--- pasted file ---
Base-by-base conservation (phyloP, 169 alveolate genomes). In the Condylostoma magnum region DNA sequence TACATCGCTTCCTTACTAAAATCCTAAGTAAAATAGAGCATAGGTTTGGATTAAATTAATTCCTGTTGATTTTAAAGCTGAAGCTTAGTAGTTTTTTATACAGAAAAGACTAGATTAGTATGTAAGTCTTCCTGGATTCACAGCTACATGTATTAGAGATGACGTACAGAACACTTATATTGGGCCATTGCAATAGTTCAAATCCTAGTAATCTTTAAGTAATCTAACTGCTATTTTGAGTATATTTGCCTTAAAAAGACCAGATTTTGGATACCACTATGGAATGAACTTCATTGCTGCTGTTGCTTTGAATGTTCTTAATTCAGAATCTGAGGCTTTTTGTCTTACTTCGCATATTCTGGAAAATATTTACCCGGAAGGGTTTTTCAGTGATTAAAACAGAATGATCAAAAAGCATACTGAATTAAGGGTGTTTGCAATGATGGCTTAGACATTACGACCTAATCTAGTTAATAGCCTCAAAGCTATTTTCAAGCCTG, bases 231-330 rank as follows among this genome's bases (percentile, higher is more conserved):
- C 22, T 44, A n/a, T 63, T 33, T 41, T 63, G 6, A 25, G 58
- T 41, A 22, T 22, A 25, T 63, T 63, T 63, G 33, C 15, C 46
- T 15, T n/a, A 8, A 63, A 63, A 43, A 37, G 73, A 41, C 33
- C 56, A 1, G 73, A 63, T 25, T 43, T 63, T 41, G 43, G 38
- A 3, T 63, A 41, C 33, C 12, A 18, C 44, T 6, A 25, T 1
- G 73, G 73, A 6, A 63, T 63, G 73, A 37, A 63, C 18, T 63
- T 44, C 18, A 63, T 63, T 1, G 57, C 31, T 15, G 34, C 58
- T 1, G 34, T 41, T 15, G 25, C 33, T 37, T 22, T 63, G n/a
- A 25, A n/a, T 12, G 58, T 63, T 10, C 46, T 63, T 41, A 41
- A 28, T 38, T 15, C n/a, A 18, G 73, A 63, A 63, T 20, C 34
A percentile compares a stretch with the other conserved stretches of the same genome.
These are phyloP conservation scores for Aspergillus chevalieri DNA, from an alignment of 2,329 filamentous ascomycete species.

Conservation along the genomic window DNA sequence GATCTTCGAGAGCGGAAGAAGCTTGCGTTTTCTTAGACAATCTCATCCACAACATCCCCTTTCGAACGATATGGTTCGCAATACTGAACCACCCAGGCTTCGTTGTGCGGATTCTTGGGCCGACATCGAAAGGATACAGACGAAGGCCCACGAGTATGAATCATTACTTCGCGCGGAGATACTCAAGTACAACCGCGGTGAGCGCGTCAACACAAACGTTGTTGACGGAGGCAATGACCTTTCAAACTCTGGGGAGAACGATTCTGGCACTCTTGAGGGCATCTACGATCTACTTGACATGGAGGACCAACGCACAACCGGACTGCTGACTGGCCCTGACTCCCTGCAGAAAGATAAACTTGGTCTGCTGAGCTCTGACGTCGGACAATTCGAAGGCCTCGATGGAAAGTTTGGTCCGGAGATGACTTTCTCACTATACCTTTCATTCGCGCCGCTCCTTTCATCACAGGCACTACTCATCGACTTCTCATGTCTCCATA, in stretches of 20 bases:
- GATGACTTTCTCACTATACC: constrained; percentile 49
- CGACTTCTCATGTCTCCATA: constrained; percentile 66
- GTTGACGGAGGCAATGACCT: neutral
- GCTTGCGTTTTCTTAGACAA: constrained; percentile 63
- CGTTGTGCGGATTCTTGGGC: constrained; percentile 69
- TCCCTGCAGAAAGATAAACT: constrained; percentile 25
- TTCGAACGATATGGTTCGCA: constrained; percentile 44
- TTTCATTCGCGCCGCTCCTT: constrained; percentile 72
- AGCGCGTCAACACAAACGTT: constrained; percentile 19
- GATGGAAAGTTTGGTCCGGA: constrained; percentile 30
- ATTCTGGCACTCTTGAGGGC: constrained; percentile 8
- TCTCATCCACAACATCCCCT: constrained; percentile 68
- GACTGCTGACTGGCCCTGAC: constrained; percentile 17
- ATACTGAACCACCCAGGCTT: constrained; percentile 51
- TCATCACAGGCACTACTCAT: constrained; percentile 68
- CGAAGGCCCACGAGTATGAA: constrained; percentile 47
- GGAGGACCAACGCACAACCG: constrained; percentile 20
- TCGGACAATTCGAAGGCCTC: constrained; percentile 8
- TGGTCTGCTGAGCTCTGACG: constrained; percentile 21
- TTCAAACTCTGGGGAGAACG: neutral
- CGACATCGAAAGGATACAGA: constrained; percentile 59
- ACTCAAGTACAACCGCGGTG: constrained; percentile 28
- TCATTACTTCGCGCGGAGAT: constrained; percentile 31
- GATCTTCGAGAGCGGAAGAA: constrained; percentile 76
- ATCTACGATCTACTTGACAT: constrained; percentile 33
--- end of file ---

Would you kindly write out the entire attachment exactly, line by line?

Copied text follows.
Base-by-base conservation (phyloP, 169 alveolate genomes). In the Condylostoma magnum region DNA sequence TACATCGCTTCCTTACTAAAATCCTAAGTAAAATAGAGCATAGGTTTGGATTAAATTAATTCCTGTTGATTTTAAAGCTGAAGCTTAGTAGTTTTTTATACAGAAAAGACTAGATTAGTATGTAAGTCTTCCTGGATTCACAGCTACATGTATTAGAGATGACGTACAGAACACTTATATTGGGCCATTGCAATAGTTCAAATCCTAGTAATCTTTAAGTAATCTAACTGCTATTTTGAGTATATTTGCCTTAAAAAGACCAGATTTTGGATACCACTATGGAATGAACTTCATTGCTGCTGTTGCTTTGAATGTTCTTAATTCAGAATCTGAGGCTTTTTGTCTTACTTCGCATATTCTGGAAAATATTTACCCGGAAGGGTTTTTCAGTGATTAAAACAGAATGATCAAAAAGCATACTGAATTAAGGGTGTTTGCAATGATGGCTTAGACATTACGACCTAATCTAGTTAATAGCCTCAAAGCTATTTTCAAGCCTG, bases 231-330 rank as follows among this genome's bases (percentile, higher is more conserved):
- C 22, T 44, A n/a, T 63, T 33, T 41, T 63, G 6, A 25, G 58
- T 41, A 22, T 22, A 25, T 63, T 63, T 63, G 33, C 15, C 46
- T 15, T n/a, A 8, A 63, A 63, A 43, A 37, G 73, A 41, C 33
- C 56, A 1, G 73, A 63, T 25, T 43, T 63, T 41, G 43, G 38
- A 3, T 63, A 41, C 33, C 12, A 18, C 44, T 6, A 25, T 1
- G 73, G 73, A 6, A 63, T 63, G 73, A 37, A 63, C 18, T 63
- T 44, C 18, A 63, T 63, T 1, G 57, C 31, T 15, G 34, C 58
- T 1, G 34, T 41, T 15, G 25, C 33, T 37, T 22, T 63, G n/a
- A 25, A n/a, T 12, G 58, T 63, T 10, C 46, T 63, T 41, A 41
- A 28, T 38, T 15, C n/a, A 18, G 73, A 63, A 63, T 20, C 34
A percentile compares a stretch with the other conserved stretches of the same genome.
These are phyloP conservation scores for Aspergillus chevalieri DNA, from an alignment of 2,329 filamentous ascomycete species.

Conservation along the genomic window DNA sequence GATCTTCGAGAGCGGAAGAAGCTTGCGTTTTCTTAGACAATCTCATCCACAACATCCCCTTTCGAACGATATGGTTCGCAATACTGAACCACCCAGGCTTCGTTGTGCGGATTCTTGGGCCGACATCGAAAGGATACAGACGAAGGCCCACGAGTATGAATCATTACTTCGCGCGGAGATACTCAAGTACAACCGCGGTGAGCGCGTCAACACAAACGTTGTTGACGGAGGCAATGACCTTTCAAACTCTGGGGAGAACGATTCTGGCACTCTTGAGGGCATCTACGATCTACTTGACATGGAGGACCAACGCACAACCGGACTGCTGACTGGCCCTGACTCCCTGCAGAAAGATAAACTTGGTCTGCTGAGCTCTGACGTCGGACAATTCGAAGGCCTCGATGGAAAGTTTGGTCCGGAGATGACTTTCTCACTATACCTTTCATTCGCGCCGCTCCTTTCATCACAGGCACTACTCATCGACTTCTCATGTCTCCATA, in stretches of 20 bases:
- GATGACTTTCTCACTATACC: constrained; percentile 49
- CGACTTCTCATGTCTCCATA: constrained; percentile 66
- GTTGACGGAGGCAATGACCT: neutral
- GCTTGCGTTTTCTTAGACAA: constrained; percentile 63
- CGTTGTGCGGATTCTTGGGC: constrained; percentile 69
- TCCCTGCAGAAAGATAAACT: constrained; percentile 25
- TTCGAACGATATGGTTCGCA: constrained; percentile 44
- TTTCATTCGCGCCGCTCCTT: constrained; percentile 72
- AGCGCGTCAACACAAACGTT: constrained; percentile 19
- GATGGAAAGTTTGGTCCGGA: constrained; percentile 30
- ATTCTGGCACTCTTGAGGGC: constrained; percentile 8
- TCTCATCCACAACATCCCCT: constrained; percentile 68
- GACTGCTGACTGGCCCTGAC: constrained; percentile 17
- ATACTGAACCACCCAGGCTT: constrained; percentile 51
- TCATCACAGGCACTACTCAT: constrained; percentile 68
- CGAAGGCCCACGAGTATGAA: constrained; percentile 47
- GGAGGACCAACGCACAACCG: constrained; percentile 20
- TCGGACAATTCGAAGGCCTC: constrained; percentile 8
- TGGTCTGCTGAGCTCTGACG: constrained; percentile 21
- TTCAAACTCTGGGGAGAACG: neutral
- CGACATCGAAAGGATACAGA: constrained; percentile 59
- ACTCAAGTACAACCGCGGTG: constrained; percentile 28
- TCATTACTTCGCGCGGAGAT: constrained; percentile 31
- GATCTTCGAGAGCGGAAGAA: constrained; percentile 76
- ATCTACGATCTACTTGACAT: constrained; percentile 33